By Farooq A. Kperogi
There is probably no “indigenous” Lagos family that is more famous than the Tinubu family. But, although the family is now clearly culturally Yoruba, its ethnic provenance is traceable to what is now Borno State, according to Lagos historians, underscoring the historical and sociological inaccuracy of notions of ethnic purism in Nigeria.
The patriarch of the Tinubu family, historians of Lagos say, was a Kanuri man known as Momodu [it was most probably Modu since Kanuris tend to shorten Muhammad to Modu] Bugara who was also alternately called Momoh Abubakar, Momoh Bukar, or Alfa Ibunu. He was an Islamic scholar who migrated from the defunct Bornu Empire to what was then the Lagos Colony in the 1800s and achieved some renown in the Lagos society.
In the mid-1800s, he was employed as an Islamic spiritual guardian by Madam Efunroye Tinubu, a famous wealthy slave trader, power broker, and agitator in Lagos (who was later banished to Abeokuta by the Lagos Oba of the time). In time, the spiritual guardian fell in love with his employer, and they got married.
But the marriage didn’t produce children. Apparently, the childlessness of the marriage was a consequence of Madam Tinubu’s infertility because she consented to Bugara marrying other women with whom he bore children.
A mark of the cordiality that existed between Madam Tinubu and Alfa Bugara in spite of Bugara’s marriage to other women and having children by them was evident in the fact that Bugara’s children adopted Tinubu as their family name even though they didn’t share any filiation with Madam Tinubu.
I distilled these tidbits about the history of the Tinubu family from an insightful inaugural lecture titled “The Undertaker, the Python’s Eye and Footsteps of the Ant: The Historian’s Burden” delivered by Professor Siyan Oyeweso at the Lagos State University (LASU) in 2006. Oyeweso, one of Nigeria’s well-regarded historians who had an extensive academic career at LASU, now teaches at the Osun State University.
Professor Oyeweso quoted Madam Tinubu’s biographer by the name of Oladipo Yemitan as saying that while most people who bear the Tinubu name were children of Bugara who had no direct blood link with Madam Tinubu, scions of her former slaves and relatives from Abeokuta also bear it.
“During this association of Momoh Bukar and Efunroye Tinubu, the latter’s name was so pervasive and all-embracing that all within the household perforce assumed the name ‘Tinubu’,” Oyeweso quoted Yemitan to have written. “Included in this household were the children of Momoh Bukar by his other wives and Madame Tinubu’s relatives from Abeokuta who had joined her in Lagos and lived with her. Of course, a number of slaves also assumed the name.”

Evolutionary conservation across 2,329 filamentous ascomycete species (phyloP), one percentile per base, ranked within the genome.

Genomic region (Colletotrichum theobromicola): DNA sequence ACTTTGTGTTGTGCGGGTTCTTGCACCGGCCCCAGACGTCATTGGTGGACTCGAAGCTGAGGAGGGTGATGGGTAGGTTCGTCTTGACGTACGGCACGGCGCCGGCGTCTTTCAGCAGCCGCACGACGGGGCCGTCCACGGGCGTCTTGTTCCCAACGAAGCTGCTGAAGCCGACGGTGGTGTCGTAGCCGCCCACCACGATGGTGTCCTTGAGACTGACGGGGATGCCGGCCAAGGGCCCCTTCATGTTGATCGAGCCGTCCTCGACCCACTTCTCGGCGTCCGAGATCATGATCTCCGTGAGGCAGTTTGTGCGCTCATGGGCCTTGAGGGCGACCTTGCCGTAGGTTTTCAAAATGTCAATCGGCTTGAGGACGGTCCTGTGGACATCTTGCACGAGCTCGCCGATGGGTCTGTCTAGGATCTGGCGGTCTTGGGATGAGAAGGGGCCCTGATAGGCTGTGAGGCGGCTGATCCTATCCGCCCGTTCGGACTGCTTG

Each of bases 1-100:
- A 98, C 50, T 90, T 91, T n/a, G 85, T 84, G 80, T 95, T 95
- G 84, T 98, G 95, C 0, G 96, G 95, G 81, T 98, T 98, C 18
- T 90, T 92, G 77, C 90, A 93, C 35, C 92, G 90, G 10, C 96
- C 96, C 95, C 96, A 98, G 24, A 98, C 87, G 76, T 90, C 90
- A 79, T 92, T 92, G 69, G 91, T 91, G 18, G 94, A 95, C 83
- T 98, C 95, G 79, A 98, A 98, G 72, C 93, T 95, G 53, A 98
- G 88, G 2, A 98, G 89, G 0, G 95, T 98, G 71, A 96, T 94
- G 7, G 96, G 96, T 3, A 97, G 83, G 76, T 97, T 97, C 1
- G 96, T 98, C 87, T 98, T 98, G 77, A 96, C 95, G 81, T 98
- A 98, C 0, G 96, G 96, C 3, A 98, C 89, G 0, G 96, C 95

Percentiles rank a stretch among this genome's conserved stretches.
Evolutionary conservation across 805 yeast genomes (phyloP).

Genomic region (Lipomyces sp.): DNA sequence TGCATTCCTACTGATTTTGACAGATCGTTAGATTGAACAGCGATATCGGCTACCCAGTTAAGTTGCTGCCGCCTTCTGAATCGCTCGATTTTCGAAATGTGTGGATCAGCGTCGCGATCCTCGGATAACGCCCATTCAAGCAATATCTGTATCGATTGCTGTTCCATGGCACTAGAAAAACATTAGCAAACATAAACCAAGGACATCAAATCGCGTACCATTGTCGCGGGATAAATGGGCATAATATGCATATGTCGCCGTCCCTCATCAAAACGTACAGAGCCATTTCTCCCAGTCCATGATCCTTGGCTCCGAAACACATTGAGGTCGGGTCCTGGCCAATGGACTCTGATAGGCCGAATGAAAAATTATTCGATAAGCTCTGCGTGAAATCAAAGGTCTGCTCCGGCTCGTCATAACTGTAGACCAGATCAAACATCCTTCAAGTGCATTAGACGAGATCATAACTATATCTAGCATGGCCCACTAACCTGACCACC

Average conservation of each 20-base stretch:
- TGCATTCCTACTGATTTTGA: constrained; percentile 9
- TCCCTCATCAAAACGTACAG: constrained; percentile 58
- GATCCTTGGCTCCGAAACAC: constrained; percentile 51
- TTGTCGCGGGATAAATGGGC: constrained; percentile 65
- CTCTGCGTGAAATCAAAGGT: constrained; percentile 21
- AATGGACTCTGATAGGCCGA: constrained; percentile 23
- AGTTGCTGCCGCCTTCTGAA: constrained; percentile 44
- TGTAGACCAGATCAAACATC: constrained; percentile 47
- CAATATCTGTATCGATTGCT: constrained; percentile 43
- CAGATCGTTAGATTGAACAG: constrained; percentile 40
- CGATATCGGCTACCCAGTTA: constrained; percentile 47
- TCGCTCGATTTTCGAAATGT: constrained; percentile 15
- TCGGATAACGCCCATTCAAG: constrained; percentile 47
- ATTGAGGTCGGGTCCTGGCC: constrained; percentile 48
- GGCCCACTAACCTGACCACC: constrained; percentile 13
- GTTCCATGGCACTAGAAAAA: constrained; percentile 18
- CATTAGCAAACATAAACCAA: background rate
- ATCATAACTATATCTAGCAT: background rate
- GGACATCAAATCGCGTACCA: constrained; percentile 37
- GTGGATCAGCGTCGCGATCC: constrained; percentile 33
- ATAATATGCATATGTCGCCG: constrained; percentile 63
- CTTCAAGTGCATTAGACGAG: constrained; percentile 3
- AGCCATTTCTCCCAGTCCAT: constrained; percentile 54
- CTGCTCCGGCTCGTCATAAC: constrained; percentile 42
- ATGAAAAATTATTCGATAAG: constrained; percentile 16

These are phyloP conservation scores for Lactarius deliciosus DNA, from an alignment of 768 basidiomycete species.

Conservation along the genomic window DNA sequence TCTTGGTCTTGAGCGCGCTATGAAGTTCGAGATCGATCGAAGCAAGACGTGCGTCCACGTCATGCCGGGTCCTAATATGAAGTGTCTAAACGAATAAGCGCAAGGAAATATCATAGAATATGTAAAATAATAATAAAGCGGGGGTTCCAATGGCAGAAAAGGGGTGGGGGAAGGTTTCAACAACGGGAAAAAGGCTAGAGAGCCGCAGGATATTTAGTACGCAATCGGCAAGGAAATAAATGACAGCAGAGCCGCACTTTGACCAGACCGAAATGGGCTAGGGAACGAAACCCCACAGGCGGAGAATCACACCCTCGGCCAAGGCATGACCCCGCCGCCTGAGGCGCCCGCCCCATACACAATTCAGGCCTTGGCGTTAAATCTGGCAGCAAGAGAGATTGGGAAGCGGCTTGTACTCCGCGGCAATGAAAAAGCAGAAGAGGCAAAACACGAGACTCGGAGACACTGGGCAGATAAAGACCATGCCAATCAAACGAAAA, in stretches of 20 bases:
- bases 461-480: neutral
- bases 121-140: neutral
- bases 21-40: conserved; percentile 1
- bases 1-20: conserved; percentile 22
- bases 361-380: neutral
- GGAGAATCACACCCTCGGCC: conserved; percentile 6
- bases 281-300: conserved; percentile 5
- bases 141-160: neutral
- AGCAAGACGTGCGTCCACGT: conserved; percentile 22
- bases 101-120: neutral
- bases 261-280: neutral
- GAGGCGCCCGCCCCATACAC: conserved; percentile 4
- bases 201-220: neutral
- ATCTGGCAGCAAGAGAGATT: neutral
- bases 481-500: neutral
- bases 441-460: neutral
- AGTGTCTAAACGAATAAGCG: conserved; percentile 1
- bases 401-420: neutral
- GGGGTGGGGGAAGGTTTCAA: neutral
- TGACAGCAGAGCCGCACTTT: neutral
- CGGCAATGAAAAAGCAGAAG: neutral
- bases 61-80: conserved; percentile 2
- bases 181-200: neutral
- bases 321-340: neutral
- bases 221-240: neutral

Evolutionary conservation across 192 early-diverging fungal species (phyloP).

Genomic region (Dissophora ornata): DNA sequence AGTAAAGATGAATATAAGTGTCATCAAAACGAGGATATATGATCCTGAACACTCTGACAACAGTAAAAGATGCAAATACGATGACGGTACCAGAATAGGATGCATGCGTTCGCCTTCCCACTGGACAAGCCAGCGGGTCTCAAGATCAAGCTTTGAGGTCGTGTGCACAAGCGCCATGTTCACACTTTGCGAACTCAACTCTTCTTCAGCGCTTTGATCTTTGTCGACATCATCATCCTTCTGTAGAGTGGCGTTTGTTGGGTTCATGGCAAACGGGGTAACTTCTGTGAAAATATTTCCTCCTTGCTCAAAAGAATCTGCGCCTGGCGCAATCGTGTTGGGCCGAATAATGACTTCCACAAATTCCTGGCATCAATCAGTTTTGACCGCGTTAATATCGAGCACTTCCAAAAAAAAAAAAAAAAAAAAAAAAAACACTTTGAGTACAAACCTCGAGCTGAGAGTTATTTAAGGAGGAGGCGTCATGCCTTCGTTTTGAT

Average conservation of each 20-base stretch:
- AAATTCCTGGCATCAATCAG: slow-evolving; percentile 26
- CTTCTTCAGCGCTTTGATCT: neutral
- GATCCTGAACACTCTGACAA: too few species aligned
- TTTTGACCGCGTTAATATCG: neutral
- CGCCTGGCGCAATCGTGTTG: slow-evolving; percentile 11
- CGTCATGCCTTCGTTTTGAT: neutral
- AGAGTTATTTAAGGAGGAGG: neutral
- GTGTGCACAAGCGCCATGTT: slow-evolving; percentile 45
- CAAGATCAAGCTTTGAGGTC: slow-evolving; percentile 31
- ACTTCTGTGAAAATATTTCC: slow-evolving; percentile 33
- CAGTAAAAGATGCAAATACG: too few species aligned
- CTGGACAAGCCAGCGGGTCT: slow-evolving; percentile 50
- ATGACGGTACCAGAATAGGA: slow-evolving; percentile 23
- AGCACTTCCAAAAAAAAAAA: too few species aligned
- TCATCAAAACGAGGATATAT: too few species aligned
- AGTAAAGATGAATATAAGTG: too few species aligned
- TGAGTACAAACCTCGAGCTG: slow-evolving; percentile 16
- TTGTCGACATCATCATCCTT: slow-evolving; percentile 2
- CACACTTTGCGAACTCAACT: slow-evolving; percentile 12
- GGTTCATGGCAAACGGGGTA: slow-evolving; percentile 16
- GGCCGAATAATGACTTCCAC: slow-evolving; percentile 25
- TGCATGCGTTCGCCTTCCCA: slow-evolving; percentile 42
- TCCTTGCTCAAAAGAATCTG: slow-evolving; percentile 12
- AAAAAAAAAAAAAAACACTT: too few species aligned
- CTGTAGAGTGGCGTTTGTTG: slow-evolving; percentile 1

Nonetheless, based on my own knowledge of the people and sociology of Kanem-Bornu, Momodu Bugara was not Kanuri—at least not on his patrilineal side. He was most certainly a Shuwa Arab. Shuwa Arabs, who have been integral to the Bornu society for centuries and who number a little over a million in contemporary Borno State, are called “Baggara” [i.e., cattle herders] by Middle Eastern Arabs. I am certain that “Bugara” is the corruption of “Baggara” by Lagosians of the 1800s.
Although several Baggara people (whom Kanuris call “Shuwa Arabs”) still speak their dialect of the Arabic language, often called Chadian Arabic in the linguistics literature, many of them have intermarried with the dominant Kanuri people in Borno and have adopted the Kanuri language. The late Abba Kyari was a Kanurized Shuwa Arab/Baggara. For all you know, Abba Kyari and the “Bugara” line of the Tinubu family in Lagos may share distant ancestral links!
Now, why is this history important? For one, it helps to exemplify the complexity and syncretism of ethnic identity in Nigeria. For another it says something about the name “Tinubu” particularly in light of Bola Ahmed Tinubu’s declaration that he wants to be the next president of Nigeria.
When Professor Oyeweso delivered his lecture in 2006, Bola Tinubu was the governor of Lagos State. This fact wasn’t lost on Oyeweso.